Thursday, February 19, 2015

Can we Figure out the Internal Structure of Rocky Exoplanets From Their Mass and Radius?

Can we constrain interior structure of rocky exoplanets from mass and radius measurements?


Dorn et al


We present an inversion method based on Bayesian analysis to constrain the interior structure of terrestrial exoplanets, in the form of chemical composition of the mantle and core size. Specifically, we identify what parts of the interior structure of terrestrial exoplanets can be determined from observations of mass, radius, and stellar elemental abundances. We perform a full probabilistic inverse analysis to formally account for observational and model uncertainties and obtain confidence regions of interior structure models. This enables us to characterize how model variability depends on data and associated uncertainties. We test our method on terrestrial solar system planets and find that our model predictions are consistent with independent estimates. Furthermore, we apply our method to synthetic exoplanets up to 10 Earth masses and up to 1.7 Earth radii as well as to exoplanet Kepler-36b. Importantly, the inversion strategy proposed here provides a framework for understanding the level of precision required to characterize the interior of exoplanets. Our main conclusions are: (1) observations of mass and radius are sufficient to constrain core size; (2) stellar elemental abundances (Fe, Si, Mg) are key constraints to reduce degeneracy in interior structure models and to constrain mantle composition; (3) the inherent degeneracy in determining interior structure from mass and radius observations does not only depend on measurement accuracies but also on the actual size and density of the exoplanet. We argue that precise observations of stellar elemental abundances are central in order to place constraints on planetary bulk composition and to reduce model degeneracy. We provide a general methodology of analyzing interior structures of exoplanets that may help to understand how interior models are distributed among star systems. The methodology we propose is sufficiently general to allow its future extension to more complex internal structure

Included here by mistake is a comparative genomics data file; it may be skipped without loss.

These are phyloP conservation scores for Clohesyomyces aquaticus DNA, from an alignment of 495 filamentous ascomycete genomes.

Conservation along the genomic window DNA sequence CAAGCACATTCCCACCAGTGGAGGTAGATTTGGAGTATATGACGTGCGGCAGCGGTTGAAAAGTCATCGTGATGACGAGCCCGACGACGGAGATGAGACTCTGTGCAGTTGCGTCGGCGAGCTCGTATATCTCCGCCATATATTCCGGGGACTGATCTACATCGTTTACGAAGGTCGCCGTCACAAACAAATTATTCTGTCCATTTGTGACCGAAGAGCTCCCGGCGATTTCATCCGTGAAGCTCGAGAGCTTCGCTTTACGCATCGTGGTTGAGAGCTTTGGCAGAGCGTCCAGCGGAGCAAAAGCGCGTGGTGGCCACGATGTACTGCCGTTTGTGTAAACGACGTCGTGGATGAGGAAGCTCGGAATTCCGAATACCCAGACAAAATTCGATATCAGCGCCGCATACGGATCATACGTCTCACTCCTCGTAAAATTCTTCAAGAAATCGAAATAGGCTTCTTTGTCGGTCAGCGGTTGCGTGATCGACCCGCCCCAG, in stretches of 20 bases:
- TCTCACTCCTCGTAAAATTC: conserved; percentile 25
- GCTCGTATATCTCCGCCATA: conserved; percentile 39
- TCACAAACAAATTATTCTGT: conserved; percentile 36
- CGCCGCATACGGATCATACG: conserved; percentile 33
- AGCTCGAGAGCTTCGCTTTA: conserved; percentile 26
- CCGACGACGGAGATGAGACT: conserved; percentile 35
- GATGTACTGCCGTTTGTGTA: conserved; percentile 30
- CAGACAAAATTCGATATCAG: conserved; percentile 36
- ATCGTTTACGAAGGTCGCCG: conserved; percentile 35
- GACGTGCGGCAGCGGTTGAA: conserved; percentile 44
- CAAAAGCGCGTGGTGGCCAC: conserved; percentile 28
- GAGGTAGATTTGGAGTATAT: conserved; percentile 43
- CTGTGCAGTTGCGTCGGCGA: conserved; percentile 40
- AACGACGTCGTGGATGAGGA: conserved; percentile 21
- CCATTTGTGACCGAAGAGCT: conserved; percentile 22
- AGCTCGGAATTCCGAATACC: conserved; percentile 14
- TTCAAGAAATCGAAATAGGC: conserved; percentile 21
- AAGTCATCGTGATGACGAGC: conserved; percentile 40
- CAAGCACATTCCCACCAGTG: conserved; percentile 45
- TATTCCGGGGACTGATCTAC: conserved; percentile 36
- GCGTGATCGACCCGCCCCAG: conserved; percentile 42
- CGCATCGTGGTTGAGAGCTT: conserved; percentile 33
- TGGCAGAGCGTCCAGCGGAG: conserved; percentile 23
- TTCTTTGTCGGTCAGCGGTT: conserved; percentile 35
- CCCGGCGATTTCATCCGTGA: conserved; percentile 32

including hydrogen- and water-rich exoplanets.

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